Introduction to Mathematical Thinking. Tutorial for Assignment Let us look at the first assignment. Prove that the intersection of two intervals is one of those intervals. If you think about the question in terms of diagrams, it becomes easier tounderstand. One interval could be entirely inside another, or the two intervals might overlap insome way. They could also be completely separate from each other. In addition, oneinterval can be entirely contained by another, or they can overlap. But let's see if we can do this in a more symbolic way. Let's say that a and b areopen intervals: a is ab and c is cd. By definition, any point in the intersection of a andb—so, x in the reals—must satisfy both inequalities: a is less than or equal to x, andc is less than or equal to x. Because of the way conjunction works, a set of x values exists such that themaximum of a and c is less than x and the minimum of b and d is also less than x. Itis the open interval between a and c, which is the maximum value of a and c,together with the minimum value of b and d. An interval is the distance between two pitches. It may be empty. If a set is disjoint, ithas no elements in common with another set. The empty set is the interval betweentwo numbers. It's still a set of numbers. So, we have concluded that the other thing isto see what happens at the endpoints. And let's just say this, in a similar manner, forclosed intervals and half open intervals. That is why unions are not intervals. For example, if we take the open interval 0, 1and form a union with the open interval 3, 4, then that set is not an interval.
Let us look at the next question. Here, we are asked to verify the alternativedefinition of least upper-bound. Variant a claims that b is an upper bound. Let us write that variant a asserts that b isan upper bound. The issue is whether condition b satisfies the requirement that it isat least one. Let us examine a result of this sort. Suppose that b is an upper bound for the set S ifand only if, no element c in S is less than b. The word least means there is nothing smaller, so it's a synonym for the originalconcept. So, there isn't a smaller one—it's a lower bound and upper bound. Let's clarify this point. The above statement is true if and only if for any c less than b,c is not an upper bound. That is, we can state the same thing in a different way. If c is less than b, then there exists some a in A such that a < c. If c is not an upperbound for A, that means there exists an a in A such that a ≥ c. It does not follow fromthe previous statements that A ≤ C. If c > A, then c is not an upper bound for A. Ifand only if, for every C less than B, there is an A such that a ∈ A and a < c. Let us look at the next task. This task demonstrates that the limit of [n] over [(n+1)squared] approaches 1 as napproaches infinity. There is a pattern to these questions. For example, if epsilon is greater than or equalto 0, then N is the number such that for any natural number n bigger than or equal toN. The absolute value of n over n plus 1, all squared, minus 1 is less than the epsilonvalue. From some point on in the sequence, the difference between n/n+1 and 1 is lessthan epsilon.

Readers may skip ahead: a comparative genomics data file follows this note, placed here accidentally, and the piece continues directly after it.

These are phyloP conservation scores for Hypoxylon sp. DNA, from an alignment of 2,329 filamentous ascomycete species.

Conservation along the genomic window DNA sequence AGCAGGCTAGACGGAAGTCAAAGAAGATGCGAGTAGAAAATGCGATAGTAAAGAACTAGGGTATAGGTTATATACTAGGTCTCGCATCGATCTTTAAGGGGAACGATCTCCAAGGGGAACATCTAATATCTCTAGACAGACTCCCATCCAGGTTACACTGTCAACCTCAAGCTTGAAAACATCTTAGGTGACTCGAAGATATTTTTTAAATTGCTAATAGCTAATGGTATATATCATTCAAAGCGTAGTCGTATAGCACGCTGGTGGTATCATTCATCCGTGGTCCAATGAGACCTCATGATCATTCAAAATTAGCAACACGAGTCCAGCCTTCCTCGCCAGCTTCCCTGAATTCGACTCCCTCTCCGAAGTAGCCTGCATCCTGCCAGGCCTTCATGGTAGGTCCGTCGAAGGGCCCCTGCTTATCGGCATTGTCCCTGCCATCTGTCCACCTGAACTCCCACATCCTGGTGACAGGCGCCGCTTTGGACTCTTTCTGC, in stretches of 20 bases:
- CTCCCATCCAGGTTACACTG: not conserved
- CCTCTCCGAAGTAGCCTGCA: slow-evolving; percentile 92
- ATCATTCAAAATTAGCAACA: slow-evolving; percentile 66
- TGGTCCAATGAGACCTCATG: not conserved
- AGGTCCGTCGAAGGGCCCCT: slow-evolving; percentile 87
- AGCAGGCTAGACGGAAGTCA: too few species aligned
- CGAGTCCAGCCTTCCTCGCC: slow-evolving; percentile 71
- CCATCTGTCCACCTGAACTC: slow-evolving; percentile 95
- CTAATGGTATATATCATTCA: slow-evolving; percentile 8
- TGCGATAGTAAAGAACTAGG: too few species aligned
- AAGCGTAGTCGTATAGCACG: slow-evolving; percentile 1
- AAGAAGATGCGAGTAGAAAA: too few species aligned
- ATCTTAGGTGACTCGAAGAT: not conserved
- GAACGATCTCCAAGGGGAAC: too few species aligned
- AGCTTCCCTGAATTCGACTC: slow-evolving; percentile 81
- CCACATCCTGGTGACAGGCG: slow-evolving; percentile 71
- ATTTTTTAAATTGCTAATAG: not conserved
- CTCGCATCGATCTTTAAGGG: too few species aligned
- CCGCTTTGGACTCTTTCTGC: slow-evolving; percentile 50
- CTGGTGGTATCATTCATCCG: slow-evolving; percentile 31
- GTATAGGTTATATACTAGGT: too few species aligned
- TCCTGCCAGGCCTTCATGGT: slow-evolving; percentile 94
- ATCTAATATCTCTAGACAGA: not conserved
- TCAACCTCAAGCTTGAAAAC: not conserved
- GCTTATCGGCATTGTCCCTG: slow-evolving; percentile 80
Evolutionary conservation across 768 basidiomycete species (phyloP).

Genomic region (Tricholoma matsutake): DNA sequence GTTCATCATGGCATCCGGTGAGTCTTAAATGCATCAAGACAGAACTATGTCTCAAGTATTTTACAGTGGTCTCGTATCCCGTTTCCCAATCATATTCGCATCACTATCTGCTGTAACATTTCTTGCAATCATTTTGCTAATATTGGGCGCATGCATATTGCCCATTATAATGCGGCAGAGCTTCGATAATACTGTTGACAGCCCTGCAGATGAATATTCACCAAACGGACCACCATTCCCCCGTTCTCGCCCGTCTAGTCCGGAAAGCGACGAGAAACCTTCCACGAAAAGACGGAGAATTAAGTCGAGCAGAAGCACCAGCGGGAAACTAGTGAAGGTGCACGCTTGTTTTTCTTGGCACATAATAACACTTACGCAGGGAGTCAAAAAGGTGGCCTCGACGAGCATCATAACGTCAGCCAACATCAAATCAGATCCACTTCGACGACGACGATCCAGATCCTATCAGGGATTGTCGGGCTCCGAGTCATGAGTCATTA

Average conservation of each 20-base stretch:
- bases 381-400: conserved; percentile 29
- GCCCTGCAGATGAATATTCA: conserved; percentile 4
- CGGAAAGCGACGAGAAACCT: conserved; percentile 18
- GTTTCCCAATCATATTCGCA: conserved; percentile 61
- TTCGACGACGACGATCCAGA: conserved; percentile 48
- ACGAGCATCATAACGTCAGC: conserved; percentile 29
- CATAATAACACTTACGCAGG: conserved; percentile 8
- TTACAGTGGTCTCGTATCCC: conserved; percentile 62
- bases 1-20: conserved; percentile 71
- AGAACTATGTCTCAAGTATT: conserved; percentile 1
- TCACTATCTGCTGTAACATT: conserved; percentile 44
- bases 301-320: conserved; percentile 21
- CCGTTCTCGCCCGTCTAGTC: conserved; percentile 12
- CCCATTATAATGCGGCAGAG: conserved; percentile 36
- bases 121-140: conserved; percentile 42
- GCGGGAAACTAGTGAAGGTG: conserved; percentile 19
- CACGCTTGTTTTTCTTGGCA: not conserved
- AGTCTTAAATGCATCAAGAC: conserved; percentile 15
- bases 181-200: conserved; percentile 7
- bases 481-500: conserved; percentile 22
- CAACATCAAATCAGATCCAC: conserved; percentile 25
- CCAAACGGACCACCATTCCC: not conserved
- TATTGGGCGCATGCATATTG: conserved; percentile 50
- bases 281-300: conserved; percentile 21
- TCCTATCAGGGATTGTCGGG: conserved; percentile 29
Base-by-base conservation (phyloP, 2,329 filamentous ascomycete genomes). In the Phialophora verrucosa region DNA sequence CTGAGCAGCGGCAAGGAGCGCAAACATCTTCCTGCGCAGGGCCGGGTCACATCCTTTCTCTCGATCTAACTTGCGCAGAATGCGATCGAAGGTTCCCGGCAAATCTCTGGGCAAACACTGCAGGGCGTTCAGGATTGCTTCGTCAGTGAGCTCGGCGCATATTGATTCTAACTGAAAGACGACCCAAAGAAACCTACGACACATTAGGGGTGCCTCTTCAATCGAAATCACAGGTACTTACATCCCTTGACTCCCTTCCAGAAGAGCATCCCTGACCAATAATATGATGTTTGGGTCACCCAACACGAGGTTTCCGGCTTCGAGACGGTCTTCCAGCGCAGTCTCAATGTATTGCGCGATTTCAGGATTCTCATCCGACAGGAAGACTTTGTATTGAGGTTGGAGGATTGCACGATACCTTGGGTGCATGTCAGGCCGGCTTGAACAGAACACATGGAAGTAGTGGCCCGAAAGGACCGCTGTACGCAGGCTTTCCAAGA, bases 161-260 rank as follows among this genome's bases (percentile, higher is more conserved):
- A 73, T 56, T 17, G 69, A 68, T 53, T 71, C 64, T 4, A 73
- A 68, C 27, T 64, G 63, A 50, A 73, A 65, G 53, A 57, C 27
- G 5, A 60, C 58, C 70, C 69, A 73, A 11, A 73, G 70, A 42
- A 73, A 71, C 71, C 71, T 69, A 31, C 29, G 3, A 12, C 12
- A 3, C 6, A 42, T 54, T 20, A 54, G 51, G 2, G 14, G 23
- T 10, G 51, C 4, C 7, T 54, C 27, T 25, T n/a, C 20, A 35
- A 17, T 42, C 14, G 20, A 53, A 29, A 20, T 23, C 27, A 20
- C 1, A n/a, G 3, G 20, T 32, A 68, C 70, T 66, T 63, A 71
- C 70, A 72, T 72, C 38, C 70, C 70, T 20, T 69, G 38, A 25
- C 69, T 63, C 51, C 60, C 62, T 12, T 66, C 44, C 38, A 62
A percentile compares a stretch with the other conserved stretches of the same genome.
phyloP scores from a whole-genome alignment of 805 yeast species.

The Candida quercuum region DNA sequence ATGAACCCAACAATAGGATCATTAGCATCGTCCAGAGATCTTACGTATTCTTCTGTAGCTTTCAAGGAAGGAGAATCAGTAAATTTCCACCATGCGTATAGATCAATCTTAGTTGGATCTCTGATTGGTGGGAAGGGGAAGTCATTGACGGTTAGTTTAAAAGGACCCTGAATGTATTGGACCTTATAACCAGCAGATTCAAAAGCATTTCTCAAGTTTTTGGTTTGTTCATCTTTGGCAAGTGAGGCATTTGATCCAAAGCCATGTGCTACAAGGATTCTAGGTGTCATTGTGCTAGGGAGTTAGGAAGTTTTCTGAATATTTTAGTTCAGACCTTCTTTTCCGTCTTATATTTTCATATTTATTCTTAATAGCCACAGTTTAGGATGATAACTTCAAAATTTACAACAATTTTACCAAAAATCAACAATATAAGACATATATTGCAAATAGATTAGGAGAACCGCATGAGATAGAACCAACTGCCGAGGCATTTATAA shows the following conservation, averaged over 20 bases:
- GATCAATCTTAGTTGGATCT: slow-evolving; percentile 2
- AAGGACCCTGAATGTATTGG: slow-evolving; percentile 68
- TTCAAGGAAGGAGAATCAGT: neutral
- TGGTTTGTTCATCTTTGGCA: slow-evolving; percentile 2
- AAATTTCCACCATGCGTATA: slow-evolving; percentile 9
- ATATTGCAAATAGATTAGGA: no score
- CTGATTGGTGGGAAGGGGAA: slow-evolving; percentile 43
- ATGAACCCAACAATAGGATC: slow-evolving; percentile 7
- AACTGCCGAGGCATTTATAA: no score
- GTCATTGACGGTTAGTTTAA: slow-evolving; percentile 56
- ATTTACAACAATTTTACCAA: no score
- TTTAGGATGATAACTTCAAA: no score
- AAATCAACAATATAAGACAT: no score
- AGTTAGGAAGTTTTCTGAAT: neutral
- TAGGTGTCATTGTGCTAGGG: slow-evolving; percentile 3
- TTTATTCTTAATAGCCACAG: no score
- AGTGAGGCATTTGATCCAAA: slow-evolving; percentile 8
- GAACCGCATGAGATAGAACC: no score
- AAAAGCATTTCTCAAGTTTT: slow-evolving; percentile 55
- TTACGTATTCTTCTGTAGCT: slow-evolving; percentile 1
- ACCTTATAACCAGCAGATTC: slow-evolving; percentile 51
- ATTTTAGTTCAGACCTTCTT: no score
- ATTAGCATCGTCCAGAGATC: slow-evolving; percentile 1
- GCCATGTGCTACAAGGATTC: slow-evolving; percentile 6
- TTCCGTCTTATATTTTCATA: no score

Now let's break down the equation we have written and see what it is really askingus to find. We need to find the integer n such that n>N implies that you writeeverything Over n+1 all squared and I've got n squared minus n squared minus 2nminus 1. That is less than epsilon, or a difference of less than epsilon. We need tofind an n such that n - 1 is greater than or equal to N. In other words, we need ngreater than or equal to N implies the n squared disappears, and we have 2n + 1over n + 1 squared. Thus, n squared disappears and we are left with -2n - 1 over n + 1 squared inabsolute value. When we take the absolute value, the -2n - 1 term becomes 2n + 1.This means that n plus one squared is positive, so we can ignore the n plus 1squared term and just look at the n squared term. What to do next? We are looking for a big N. So let us take N to be so large that N plus 1 squared over2N plus 1 is bigger than 1 over epsilon. Epsilon's small, so we'll assume we can doit. We use the symbol Epsilon to emphasize that in reality the quantity is very small. There is not necessarily a logical restriction on this, it just seems to be our intuitionsabout what the proof is doing. Thus, this number will be very large. For this term, N plus 1 squared over 2N plus 1, to be greater than 1 over epsilon, thenumerator must be made larger than its denominator. We can do this by making thenumerator larger than 1 over epsilon and setting it equal to 2n plus 1 over n plus 1squared. When we do this, we find that for n greater than or equal to N, 2n plus 1over n plus 1 squared is less than or equal to 2N plus 1 divided by 2N plus1squared—which is less than epsilon. That's it.
We just worked backwards. We looked at the goal and worked backwards to determine the necessary conditions.We found that we could always find an N with this property. Because the numerator grows faster than the denominator without bound, and sincethis growth is manifested in a squared versus linear relationship, the term asymptoteachieves its name. This expression arose as a result of this. This is a typical patternfor limit verifications, although not all of them follow this pattern. If you workbackwards, then you can ask yourself where to look and how far out to go in order tomake something happen. You often end up saying that something is bigger than 1over epsilon. This happens when there are quotients involved in the limit.